How to Create Burlap Wainscoting
Dress up a room with a custom, budget-friendly fabric wall treatment.
Pull up and remove the old floor so the wooden subfloor is exposed and cleaned. This may require dirty, physically demanding work.
Attach number 30 asphalt felt to the wooden subfloor. Begin in a corner of the room, unroll the asphalt felt and tack it to the floor using 1.5 inch galvanized finish staples in the pneumatic stapler attached to the compressor. A manual stapler could be used as well, but if the project is large, a pneumatic stapler saves a lot of time. Staples should be galvanized so they won’t rust over time. At the end of the room, cut the asphalt felt with a utility knife and begin the next adjacent row so that it overlaps the previous row by two inches.
Apply the metal lath to the floor, unrolling it in the opposite direction of the asphalt felt so that the two cross. The lath should also have a two-inch overlap (Image 1). Use a hammer to flatten the overlap so it does not stick up. Secure the lath to the floor with the stapler and the same galvanized staples. There should be approximately 20 staples per square foot or a staple every 2 inches. The metal lath should be securely attached to the floor; there should be no give when you press on it. Piece the metal lath together so it covers the entire floor (Image 2). Cuts should be made with wire snips.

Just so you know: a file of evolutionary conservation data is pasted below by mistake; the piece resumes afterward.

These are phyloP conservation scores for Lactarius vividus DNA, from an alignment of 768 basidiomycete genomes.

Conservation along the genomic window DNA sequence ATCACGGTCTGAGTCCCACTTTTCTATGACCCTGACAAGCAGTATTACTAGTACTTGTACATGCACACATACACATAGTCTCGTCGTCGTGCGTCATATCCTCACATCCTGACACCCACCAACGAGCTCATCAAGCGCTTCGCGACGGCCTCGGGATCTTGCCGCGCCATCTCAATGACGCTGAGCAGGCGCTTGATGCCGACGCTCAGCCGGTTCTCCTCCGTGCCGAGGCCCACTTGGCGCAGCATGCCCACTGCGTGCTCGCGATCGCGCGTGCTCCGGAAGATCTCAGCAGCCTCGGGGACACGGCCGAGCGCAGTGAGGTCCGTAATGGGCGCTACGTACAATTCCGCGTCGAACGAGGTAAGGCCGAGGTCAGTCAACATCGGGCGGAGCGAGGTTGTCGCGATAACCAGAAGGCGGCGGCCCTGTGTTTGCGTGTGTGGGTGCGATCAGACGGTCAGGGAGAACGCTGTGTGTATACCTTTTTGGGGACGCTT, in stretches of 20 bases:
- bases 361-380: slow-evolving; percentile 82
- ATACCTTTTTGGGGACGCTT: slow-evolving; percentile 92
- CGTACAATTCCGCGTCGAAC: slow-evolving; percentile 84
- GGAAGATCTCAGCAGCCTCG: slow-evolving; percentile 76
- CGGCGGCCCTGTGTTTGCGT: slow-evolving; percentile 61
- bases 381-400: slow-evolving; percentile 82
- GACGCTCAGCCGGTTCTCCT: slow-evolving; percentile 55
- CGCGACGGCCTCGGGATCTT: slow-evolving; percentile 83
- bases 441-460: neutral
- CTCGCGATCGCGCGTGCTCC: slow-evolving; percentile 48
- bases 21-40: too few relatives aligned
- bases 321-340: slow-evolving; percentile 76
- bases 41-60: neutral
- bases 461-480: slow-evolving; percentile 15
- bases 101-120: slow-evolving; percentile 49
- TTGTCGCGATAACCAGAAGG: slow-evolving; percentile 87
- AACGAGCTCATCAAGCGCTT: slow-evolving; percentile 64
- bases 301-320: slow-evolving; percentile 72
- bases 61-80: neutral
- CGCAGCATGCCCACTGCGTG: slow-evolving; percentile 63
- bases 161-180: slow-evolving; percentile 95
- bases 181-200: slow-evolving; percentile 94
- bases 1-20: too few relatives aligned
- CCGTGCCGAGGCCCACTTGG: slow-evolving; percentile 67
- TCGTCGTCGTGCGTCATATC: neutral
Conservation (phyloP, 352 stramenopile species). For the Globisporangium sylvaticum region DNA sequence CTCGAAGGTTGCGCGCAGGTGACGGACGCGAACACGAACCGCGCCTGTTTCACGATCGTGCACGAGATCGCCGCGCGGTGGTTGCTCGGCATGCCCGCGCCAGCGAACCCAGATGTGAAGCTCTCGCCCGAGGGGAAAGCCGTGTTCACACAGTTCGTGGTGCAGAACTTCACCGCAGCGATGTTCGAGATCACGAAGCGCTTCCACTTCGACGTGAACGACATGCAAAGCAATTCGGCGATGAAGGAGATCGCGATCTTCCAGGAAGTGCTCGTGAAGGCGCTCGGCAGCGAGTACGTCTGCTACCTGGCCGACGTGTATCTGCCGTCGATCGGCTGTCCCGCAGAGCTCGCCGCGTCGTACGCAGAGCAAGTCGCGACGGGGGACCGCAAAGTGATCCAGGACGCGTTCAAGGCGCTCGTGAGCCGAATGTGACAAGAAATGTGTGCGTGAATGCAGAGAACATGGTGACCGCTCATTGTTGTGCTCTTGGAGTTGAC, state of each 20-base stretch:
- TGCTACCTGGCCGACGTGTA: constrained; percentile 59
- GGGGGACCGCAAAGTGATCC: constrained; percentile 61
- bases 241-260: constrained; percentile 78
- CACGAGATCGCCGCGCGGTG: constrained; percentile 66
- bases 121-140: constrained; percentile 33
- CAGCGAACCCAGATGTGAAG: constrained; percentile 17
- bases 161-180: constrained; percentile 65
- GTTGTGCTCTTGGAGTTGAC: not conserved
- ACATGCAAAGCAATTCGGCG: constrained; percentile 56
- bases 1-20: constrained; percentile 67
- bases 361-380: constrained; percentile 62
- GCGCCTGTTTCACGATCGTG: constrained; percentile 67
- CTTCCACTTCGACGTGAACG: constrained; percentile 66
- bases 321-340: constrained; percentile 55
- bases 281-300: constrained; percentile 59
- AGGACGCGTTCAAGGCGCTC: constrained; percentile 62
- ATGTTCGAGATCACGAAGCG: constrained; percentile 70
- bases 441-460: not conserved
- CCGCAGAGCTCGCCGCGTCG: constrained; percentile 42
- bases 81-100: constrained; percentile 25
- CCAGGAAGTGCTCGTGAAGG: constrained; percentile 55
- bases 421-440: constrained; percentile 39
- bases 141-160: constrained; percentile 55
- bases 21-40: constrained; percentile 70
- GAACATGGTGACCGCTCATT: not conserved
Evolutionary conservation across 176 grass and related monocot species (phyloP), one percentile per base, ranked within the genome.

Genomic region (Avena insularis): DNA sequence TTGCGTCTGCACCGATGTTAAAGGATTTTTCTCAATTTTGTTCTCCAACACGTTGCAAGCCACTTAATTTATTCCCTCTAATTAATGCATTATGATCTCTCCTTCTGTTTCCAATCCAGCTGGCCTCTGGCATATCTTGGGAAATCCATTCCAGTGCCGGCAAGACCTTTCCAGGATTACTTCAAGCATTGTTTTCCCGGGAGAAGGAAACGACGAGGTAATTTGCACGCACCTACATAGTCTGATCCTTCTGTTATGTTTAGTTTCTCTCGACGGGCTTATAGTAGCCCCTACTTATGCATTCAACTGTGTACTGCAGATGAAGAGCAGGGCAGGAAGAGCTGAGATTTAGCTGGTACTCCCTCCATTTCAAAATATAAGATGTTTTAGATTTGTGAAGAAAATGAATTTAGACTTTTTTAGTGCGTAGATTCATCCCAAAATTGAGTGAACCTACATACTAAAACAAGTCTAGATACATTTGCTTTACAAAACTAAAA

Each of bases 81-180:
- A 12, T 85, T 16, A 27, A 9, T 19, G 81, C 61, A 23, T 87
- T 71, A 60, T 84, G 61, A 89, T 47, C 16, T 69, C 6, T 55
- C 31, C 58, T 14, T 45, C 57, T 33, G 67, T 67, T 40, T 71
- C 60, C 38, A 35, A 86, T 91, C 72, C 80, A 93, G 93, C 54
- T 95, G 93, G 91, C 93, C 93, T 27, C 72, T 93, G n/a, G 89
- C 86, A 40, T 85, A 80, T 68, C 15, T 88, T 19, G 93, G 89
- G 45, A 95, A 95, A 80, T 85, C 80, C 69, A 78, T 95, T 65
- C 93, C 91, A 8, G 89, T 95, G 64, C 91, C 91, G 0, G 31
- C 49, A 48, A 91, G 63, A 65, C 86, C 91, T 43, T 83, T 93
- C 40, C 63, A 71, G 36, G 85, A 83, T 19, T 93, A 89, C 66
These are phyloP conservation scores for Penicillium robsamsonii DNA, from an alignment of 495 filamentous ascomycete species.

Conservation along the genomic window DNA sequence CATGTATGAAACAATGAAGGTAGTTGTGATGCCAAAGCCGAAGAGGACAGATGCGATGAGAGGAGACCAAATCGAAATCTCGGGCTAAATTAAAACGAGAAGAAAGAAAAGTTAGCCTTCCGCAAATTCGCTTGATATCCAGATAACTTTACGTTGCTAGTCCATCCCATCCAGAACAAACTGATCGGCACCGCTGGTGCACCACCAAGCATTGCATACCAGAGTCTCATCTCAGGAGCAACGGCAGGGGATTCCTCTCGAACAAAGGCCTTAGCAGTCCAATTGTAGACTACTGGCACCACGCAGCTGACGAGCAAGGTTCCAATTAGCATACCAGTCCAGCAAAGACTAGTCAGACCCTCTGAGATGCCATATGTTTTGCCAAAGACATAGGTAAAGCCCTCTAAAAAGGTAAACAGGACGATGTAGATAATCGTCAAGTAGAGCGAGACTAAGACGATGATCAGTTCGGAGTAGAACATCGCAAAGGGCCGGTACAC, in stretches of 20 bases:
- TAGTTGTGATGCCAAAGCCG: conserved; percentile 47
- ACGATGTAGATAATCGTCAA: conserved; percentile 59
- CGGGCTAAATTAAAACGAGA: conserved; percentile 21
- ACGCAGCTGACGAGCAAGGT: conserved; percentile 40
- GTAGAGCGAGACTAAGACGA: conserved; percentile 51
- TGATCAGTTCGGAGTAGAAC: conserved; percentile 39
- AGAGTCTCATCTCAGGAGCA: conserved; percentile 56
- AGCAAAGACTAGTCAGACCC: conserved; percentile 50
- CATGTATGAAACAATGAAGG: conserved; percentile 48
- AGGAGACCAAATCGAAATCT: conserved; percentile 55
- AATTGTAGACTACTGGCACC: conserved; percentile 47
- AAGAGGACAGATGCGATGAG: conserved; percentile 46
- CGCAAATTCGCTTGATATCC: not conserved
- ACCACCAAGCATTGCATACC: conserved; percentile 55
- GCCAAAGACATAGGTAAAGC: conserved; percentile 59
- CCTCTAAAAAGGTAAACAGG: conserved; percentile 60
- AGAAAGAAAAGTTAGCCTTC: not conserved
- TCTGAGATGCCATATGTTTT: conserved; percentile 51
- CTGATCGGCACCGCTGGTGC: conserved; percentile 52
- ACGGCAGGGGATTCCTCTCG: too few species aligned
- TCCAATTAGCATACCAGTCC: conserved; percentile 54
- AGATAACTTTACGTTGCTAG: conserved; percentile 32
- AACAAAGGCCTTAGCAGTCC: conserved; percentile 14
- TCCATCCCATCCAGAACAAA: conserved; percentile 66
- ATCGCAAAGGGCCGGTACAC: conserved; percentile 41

The first layer of the concrete floor is made of Texture Pave, and will constitute most of the thickness of the floor. Texture Pave is a self-leveling cement topping, which is typically used for stamped concrete overlays, but here it's used to create a solid concrete base. Mix the Texture Pave in five gallon buckets. For each 55-pound bag of Texture Pave, mix four quarts of water. Mix using the paint mixer attached to the 1/2-inch drill. Coloring can be added to shorten drying time, but it is not necessary for the base layer.
Mix the Texture Pave and pour it onto your prepared floor one bucket at a time (Image 1). Set the gauge rake to a quarter of an inch. The gauge rake is a specialty tool used to drag across the top of the metal lath giving an even depth of concrete across the floor. Be sure to get the cement into the corners of the room. In hard to reach corners, spread it using the squeegee or a 1-1/2 inch putty knife. Smooth the marks the gauge rake leaves behind it with the squeegee (Image 2).
Allow the Texture Pave to dry for 10 to 20 hours. Once completely dry, the floor will be lighter, uniformly colored and ready for the skim coat.